Jan 2, 2021
While highlighting the extraordinary life of Andrew Ellicott in my last article, I thought it only fair to touch upon the younger Ellicott brother who made his own impact on Western New York, Benjamin Ellicott. Benjamin learned from his two older brothers in the science of surveying and assisted them on nearly all of their major projects. He was often Joseph’s right-hand man while representing the Holland Land Company, but Benjamin soon found other interests, particularly politics, that took him away from Batavia.
Benjamin Ellicott was born on April 17, 1765, in Bucks County, Pennsylvania, along with his twin sister, Rachel. As a young man, he was tutored in the art of surveying along with his older brothers, Joseph and David, by his eldest brother Andrew. In 1789, he made his first trip to the area, as he accompanied his brothers, Andrew and Joseph, to determine the western border of New York. He was the primary assistant of his brothers between 1791 and 1793 as they surveyed and mapped what would become Washington, D.C., and the District of Columbia. In late 1792, he led his own survey team to help settle the dispute on the boundaries of present-day Ontario County, establishing the Pre-emption Line, fixing the original line of the Phelps-Gorham Purchase. From 1794 to 1797, Benjamin was brought on board by his older brother, Joseph, as a surveyor and draftsman for the Holland Land Company after its purchase of lands in western Pennsylvania.
After the purchase of the lands from Robert Morris in Western New York in 1797, Benjamin Ellicott was placed in charge of one of three major survey teams devised by Joseph Ellicott during the Great Survey. He was tasked with surveying the eastern boundary of the purchase, from the Pennsylvania border all the way to Lake Ontario, which took five months to complete going overland by wagon. During his work on the Holland Purchase, Benjamin became Joseph Ellicott’s most trusted advisor and assistant, and was eventually designated his successor as head surveyor. Early on, Ellicott was asked by the general agent at the time, Theophilus Cazenove, what would be done if something should happen to Joseph during the surveying process. He stated: “In that case, I could wish my brother Mr. Benjamin Ellicott should act in my place, from a conviction that he is fully competent to perform everything in that line with as much facility as I am able to do it myself.”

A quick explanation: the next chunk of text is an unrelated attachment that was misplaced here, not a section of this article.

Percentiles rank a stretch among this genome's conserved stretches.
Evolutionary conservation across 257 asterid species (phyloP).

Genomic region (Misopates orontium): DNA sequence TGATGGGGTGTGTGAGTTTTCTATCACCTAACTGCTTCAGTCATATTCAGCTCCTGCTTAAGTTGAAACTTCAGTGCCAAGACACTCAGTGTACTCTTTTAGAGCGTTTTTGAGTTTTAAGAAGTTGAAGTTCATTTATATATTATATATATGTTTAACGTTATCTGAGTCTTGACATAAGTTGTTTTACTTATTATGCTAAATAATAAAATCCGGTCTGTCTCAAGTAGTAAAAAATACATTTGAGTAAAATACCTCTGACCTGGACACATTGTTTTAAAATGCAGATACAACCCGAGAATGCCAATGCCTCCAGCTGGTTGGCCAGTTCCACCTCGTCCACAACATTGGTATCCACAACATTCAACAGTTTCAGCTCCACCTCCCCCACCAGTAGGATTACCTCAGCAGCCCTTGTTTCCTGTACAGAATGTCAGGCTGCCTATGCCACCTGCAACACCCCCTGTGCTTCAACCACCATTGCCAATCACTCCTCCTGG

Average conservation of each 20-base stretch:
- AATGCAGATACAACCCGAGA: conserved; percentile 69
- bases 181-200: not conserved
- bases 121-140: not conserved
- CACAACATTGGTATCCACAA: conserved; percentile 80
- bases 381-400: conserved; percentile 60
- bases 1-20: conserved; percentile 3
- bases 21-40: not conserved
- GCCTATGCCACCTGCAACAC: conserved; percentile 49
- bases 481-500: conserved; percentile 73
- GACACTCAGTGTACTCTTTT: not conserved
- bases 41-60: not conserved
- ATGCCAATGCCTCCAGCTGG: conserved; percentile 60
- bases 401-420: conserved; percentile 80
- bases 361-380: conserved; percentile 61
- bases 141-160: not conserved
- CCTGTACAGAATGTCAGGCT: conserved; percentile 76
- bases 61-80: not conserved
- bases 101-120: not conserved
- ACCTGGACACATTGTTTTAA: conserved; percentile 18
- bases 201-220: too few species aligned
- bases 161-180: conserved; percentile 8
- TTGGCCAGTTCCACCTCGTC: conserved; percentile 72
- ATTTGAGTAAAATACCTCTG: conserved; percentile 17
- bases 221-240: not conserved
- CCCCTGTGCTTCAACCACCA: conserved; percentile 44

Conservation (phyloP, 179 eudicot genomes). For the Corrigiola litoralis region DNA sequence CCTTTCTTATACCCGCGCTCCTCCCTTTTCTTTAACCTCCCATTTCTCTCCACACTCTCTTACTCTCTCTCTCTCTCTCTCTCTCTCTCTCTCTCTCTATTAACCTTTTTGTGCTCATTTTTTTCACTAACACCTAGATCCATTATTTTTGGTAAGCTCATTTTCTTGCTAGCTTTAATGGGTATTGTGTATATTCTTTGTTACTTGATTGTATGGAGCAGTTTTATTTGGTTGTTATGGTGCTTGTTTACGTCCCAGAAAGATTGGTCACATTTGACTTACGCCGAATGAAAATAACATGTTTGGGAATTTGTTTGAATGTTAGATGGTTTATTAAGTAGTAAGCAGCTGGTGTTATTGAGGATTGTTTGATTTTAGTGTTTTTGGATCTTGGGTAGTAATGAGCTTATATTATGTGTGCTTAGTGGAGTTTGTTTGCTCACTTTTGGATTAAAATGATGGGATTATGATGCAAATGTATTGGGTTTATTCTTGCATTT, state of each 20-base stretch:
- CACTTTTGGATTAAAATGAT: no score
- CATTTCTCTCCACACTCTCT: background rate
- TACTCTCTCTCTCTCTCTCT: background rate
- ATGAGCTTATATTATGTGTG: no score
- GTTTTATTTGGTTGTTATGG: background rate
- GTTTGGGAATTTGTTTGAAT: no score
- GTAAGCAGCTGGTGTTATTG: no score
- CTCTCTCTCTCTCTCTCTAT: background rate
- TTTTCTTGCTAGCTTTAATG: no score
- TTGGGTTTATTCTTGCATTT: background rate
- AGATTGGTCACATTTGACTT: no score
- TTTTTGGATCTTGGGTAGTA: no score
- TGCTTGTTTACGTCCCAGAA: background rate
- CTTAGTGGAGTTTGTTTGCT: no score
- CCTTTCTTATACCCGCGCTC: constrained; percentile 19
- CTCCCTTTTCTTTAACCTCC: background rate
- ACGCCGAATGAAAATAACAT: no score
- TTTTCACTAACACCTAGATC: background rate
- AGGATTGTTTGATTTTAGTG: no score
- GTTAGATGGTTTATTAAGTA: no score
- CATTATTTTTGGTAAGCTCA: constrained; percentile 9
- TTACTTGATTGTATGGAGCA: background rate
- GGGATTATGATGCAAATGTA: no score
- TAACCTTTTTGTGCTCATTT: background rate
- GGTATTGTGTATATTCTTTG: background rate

By the turn of the 19th century, Benjamin Ellicott turned toward a political career. His first position came in 1803 when he became one of the first judges of the Court of Common Pleas of Genesee County. He only took the position after being persuaded by Joseph, as it would better help the position of the Holland Land Company.
Following his short foray into politics, Ellicott retired from active life and moved to Williamsville, where he owned a great deal of property, in 1826. Benjamin Ellicott died on Dec. 10, 1827, and was buried in a graveyard in Williamsville. However, his body was re-interred at the Batavia Cemetery in a plot saved by his twin sister, Rachel. Benjamin and Rachel would be buried together after her death in 1851, with the burial described at the time as such: “friends followed her remains to the tomb, and they were deposited by the side of her twin brother, (whose mouldering coffin was uncovered to receive her,)” ... “that pair again united, and sleeping together...”.
Ryan Duffy is executive director of the Holland Land Office Museum in Batavia. His “History with the HLOM” column appears twice a month in The Daily News.
By Ryan Duffy, The Daily News